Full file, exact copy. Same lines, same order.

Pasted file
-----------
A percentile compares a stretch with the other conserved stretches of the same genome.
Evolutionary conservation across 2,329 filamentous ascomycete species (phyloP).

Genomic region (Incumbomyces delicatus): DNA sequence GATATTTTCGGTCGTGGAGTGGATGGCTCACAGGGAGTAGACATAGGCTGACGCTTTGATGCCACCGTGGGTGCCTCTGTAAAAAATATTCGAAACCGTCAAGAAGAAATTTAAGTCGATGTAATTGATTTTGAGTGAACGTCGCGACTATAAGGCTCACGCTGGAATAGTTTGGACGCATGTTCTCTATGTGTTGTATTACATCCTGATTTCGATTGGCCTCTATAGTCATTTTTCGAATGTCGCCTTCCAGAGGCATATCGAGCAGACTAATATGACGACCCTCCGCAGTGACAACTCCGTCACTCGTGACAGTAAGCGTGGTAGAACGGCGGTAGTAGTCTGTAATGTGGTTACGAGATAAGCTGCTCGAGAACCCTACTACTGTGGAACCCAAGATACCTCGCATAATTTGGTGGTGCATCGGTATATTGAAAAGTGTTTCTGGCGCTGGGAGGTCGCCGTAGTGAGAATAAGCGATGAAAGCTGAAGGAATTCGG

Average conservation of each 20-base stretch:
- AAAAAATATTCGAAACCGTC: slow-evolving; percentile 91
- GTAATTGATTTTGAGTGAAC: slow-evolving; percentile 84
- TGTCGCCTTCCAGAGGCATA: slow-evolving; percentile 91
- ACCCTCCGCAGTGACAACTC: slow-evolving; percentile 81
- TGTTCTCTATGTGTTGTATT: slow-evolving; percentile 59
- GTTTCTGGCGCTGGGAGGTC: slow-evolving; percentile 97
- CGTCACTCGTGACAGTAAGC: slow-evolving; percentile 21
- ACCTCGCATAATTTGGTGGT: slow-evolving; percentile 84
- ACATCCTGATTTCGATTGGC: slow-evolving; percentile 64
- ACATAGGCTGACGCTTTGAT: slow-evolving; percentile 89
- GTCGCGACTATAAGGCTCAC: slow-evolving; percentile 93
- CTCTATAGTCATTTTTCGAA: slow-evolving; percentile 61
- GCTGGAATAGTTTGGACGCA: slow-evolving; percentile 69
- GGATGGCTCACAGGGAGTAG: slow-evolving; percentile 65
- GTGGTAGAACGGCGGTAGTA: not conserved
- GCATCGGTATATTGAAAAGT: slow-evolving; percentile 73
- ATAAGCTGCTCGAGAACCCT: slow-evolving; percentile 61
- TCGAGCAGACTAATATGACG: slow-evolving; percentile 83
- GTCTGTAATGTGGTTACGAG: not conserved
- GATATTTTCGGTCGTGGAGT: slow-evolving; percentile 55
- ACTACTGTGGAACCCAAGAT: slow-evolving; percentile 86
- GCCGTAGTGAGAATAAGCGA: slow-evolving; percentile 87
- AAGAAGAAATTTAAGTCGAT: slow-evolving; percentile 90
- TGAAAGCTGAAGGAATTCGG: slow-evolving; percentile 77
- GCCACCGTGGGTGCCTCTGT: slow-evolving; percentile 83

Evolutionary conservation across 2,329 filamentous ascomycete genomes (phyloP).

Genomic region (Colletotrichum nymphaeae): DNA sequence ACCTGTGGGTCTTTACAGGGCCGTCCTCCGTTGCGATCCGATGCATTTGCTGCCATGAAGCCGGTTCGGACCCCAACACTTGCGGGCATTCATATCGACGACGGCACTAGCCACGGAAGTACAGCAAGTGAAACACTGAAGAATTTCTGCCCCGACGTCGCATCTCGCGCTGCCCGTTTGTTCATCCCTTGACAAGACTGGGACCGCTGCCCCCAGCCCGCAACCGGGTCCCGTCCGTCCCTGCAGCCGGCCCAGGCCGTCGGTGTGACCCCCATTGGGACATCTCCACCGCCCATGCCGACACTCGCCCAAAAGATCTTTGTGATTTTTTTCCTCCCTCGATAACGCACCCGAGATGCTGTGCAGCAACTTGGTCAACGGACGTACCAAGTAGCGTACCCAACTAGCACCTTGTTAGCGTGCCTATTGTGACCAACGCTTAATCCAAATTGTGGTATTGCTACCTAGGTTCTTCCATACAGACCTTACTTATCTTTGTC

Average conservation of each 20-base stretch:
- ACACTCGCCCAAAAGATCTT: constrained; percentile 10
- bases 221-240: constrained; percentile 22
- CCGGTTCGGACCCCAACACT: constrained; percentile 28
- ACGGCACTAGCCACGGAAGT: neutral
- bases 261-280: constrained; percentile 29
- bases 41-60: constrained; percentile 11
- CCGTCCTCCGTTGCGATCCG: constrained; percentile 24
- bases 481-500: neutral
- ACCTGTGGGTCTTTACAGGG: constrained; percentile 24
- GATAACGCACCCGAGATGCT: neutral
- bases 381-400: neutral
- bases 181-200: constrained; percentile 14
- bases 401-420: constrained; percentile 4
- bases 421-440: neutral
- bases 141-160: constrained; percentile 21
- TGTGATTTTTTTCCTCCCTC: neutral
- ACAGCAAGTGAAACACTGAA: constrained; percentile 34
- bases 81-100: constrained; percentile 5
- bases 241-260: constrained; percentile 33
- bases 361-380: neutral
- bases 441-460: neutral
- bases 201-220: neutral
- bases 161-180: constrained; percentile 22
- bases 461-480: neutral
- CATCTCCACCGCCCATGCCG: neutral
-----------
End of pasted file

A percentile compares a stretch with the other conserved stretches of the same genome.
Evolutionary conservation across 2,329 filamentous ascomycete species (phyloP).

Genomic region (Incumbomyces delicatus): DNA sequence GATATTTTCGGTCGTGGAGTGGATGGCTCACAGGGAGTAGACATAGGCTGACGCTTTGATGCCACCGTGGGTGCCTCTGTAAAAAATATTCGAAACCGTCAAGAAGAAATTTAAGTCGATGTAATTGATTTTGAGTGAACGTCGCGACTATAAGGCTCACGCTGGAATAGTTTGGACGCATGTTCTCTATGTGTTGTATTACATCCTGATTTCGATTGGCCTCTATAGTCATTTTTCGAATGTCGCCTTCCAGAGGCATATCGAGCAGACTAATATGACGACCCTCCGCAGTGACAACTCCGTCACTCGTGACAGTAAGCGTGGTAGAACGGCGGTAGTAGTCTGTAATGTGGTTACGAGATAAGCTGCTCGAGAACCCTACTACTGTGGAACCCAAGATACCTCGCATAATTTGGTGGTGCATCGGTATATTGAAAAGTGTTTCTGGCGCTGGGAGGTCGCCGTAGTGAGAATAAGCGATGAAAGCTGAAGGAATTCGG

Average conservation of each 20-base stretch:
- AAAAAATATTCGAAACCGTC: slow-evolving; percentile 91
- GTAATTGATTTTGAGTGAAC: slow-evolving; percentile 84
- TGTCGCCTTCCAGAGGCATA: slow-evolving; percentile 91
- ACCCTCCGCAGTGACAACTC: slow-evolving; percentile 81
- TGTTCTCTATGTGTTGTATT: slow-evolving; percentile 59
- GTTTCTGGCGCTGGGAGGTC: slow-evolving; percentile 97
- CGTCACTCGTGACAGTAAGC: slow-evolving; percentile 21
- ACCTCGCATAATTTGGTGGT: slow-evolving; percentile 84
- ACATCCTGATTTCGATTGGC: slow-evolving; percentile 64
- ACATAGGCTGACGCTTTGAT: slow-evolving; percentile 89
- GTCGCGACTATAAGGCTCAC: slow-evolving; percentile 93
- CTCTATAGTCATTTTTCGAA: slow-evolving; percentile 61
- GCTGGAATAGTTTGGACGCA: slow-evolving; percentile 69
- GGATGGCTCACAGGGAGTAG: slow-evolving; percentile 65
- GTGGTAGAACGGCGGTAGTA: not conserved
- GCATCGGTATATTGAAAAGT: slow-evolving; percentile 73
- ATAAGCTGCTCGAGAACCCT: slow-evolving; percentile 61
- TCGAGCAGACTAATATGACG: slow-evolving; percentile 83
- GTCTGTAATGTGGTTACGAG: not conserved
- GATATTTTCGGTCGTGGAGT: slow-evolving; percentile 55
- ACTACTGTGGAACCCAAGAT: slow-evolving; percentile 86
- GCCGTAGTGAGAATAAGCGA: slow-evolving; percentile 87
- AAGAAGAAATTTAAGTCGAT: slow-evolving; percentile 90
- TGAAAGCTGAAGGAATTCGG: slow-evolving; percentile 77
- GCCACCGTGGGTGCCTCTGT: slow-evolving; percentile 83

Evolutionary conservation across 2,329 filamentous ascomycete genomes (phyloP).

Genomic region (Colletotrichum nymphaeae): DNA sequence ACCTGTGGGTCTTTACAGGGCCGTCCTCCGTTGCGATCCGATGCATTTGCTGCCATGAAGCCGGTTCGGACCCCAACACTTGCGGGCATTCATATCGACGACGGCACTAGCCACGGAAGTACAGCAAGTGAAACACTGAAGAATTTCTGCCCCGACGTCGCATCTCGCGCTGCCCGTTTGTTCATCCCTTGACAAGACTGGGACCGCTGCCCCCAGCCCGCAACCGGGTCCCGTCCGTCCCTGCAGCCGGCCCAGGCCGTCGGTGTGACCCCCATTGGGACATCTCCACCGCCCATGCCGACACTCGCCCAAAAGATCTTTGTGATTTTTTTCCTCCCTCGATAACGCACCCGAGATGCTGTGCAGCAACTTGGTCAACGGACGTACCAAGTAGCGTACCCAACTAGCACCTTGTTAGCGTGCCTATTGTGACCAACGCTTAATCCAAATTGTGGTATTGCTACCTAGGTTCTTCCATACAGACCTTACTTATCTTTGTC

Average conservation of each 20-base stretch:
- ACACTCGCCCAAAAGATCTT: constrained; percentile 10
- bases 221-240: constrained; percentile 22
- CCGGTTCGGACCCCAACACT: constrained; percentile 28
- ACGGCACTAGCCACGGAAGT: neutral
- bases 261-280: constrained; percentile 29
- bases 41-60: constrained; percentile 11
- CCGTCCTCCGTTGCGATCCG: constrained; percentile 24
- bases 481-500: neutral
- ACCTGTGGGTCTTTACAGGG: constrained; percentile 24
- GATAACGCACCCGAGATGCT: neutral
- bases 381-400: neutral
- bases 181-200: constrained; percentile 14
- bases 401-420: constrained; percentile 4
- bases 421-440: neutral
- bases 141-160: constrained; percentile 21
- TGTGATTTTTTTCCTCCCTC: neutral
- ACAGCAAGTGAAACACTGAA: constrained; percentile 34
- bases 81-100: constrained; percentile 5
- bases 241-260: constrained; percentile 33
- bases 361-380: neutral
- bases 441-460: neutral
- bases 201-220: neutral
- bases 161-180: constrained; percentile 22
- bases 461-480: neutral
- CATCTCCACCGCCCATGCCG: neutral